Battle for Abidjan leaves Ivorians without food or water

By Mark John

ABIDJAN (Reuters) – Wearing a white T-shirt with the words “Obama Girl” emblazoned in black, Mariam strides through a northern district of Abidjan with a plastic container of water balanced on her head.

“We haven’t slept, we haven’t eaten, we’ve had nothing drink. We are all going to die,” said the 17-year-old, one of the mass of Ivorians out hunting for supplies on Wednesday, the third day of fighting for control of Ivory Coast’s main city.

“Even the water we do get is dirty,” she said of the load she was carrying back to her family, as behind her toward the city center a thick black trail of smoke climbed into the sky, a legacy of clashes between forces loyal to presidential claimant Alassane Ouattara and those of the incumbent, Laurent Gbagbo.

Other residents rush over at the approach of the Reuters vehicle.

Some say they have already walked 15 km (10 miles) in their quest for drinking water and it is not even noon. Word is out that a midday curfew imposed by Ouattara but due to end on Wednesday has been extended. No one wants to be out on the streets after that for fear of being taken for a pro-Gbagbo fighter.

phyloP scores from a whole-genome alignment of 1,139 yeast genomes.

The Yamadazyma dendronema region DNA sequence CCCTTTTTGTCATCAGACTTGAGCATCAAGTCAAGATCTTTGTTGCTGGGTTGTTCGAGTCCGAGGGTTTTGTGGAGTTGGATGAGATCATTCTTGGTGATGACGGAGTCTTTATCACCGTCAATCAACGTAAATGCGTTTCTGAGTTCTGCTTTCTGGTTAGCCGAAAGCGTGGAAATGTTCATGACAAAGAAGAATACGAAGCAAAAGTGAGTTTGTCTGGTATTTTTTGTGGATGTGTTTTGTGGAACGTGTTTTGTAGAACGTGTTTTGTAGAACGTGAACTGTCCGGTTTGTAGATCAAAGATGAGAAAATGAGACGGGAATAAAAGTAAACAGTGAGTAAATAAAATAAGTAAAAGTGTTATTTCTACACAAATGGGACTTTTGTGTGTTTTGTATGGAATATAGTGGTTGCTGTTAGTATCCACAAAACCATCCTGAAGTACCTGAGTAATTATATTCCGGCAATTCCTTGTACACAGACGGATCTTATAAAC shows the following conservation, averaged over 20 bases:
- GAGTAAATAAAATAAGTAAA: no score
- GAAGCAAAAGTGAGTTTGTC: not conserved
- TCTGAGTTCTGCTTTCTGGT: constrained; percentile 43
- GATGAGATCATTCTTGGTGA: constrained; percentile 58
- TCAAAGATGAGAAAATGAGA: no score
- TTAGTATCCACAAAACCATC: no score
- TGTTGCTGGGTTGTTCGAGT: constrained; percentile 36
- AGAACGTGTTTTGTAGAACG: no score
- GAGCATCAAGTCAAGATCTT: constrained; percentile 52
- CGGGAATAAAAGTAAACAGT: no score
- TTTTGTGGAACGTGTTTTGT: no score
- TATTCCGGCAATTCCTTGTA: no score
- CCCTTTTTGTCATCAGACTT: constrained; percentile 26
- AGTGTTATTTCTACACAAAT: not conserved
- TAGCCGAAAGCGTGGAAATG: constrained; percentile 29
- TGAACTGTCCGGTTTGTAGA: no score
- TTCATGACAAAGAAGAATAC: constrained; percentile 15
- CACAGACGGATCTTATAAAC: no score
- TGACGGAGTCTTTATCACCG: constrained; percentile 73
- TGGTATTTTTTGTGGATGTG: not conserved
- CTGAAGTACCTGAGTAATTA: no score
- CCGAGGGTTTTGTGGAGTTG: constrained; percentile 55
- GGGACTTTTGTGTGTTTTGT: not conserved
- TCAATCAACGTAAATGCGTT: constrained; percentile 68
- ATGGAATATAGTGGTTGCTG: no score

It is the outskirts of Yopougon, one of Gbagbo’s strongest inner city bastions. And yet those who want to talk all want him to go — perhaps not surprising given the nearby presence of patrolling Ouattara troops who seized this neighborhood on Monday.

“We are just waiting for him to go. It’s Alassane who we are banking on now,” said local man Ibrahim Cisse, 29.

Several other people say Ouattara soldiers have behaved well toward the local population. But they complain that water and electricity supplies went down at the same time as their main assault on Monday and have not been restored.

Rubbish is piling up in mounds by the road side; decaying corpses identified by locals as pro-Gbagbo militiamen remain uncollected.

“Tell the people the smell is going everywhere,” said 21-year-old Lassane Kone.

A war economy has sprung up rapidly. Mariam says the price of atieke — the ground manioc which is one of the staples of the Abidjan diet — has tripled in the space of a few days.

In this port town with an irrepressibly mercantilist streak, some locals have taken the measure of the situation and are trying to turn it into a slender advantage.

At a Ouattara base camp nearby, groups of women circulate between soldiers selling packets of atieke and little sachets of frozen fruit juices, the West African take on the ice lolly.

“It’s fine, the lads are buying, they hand over money okay,” said one vendor. “We are selling a bit so we can eat.”

(Editing by Giles Elgood)

Battle for Abidjan leaves Ivorians without food or water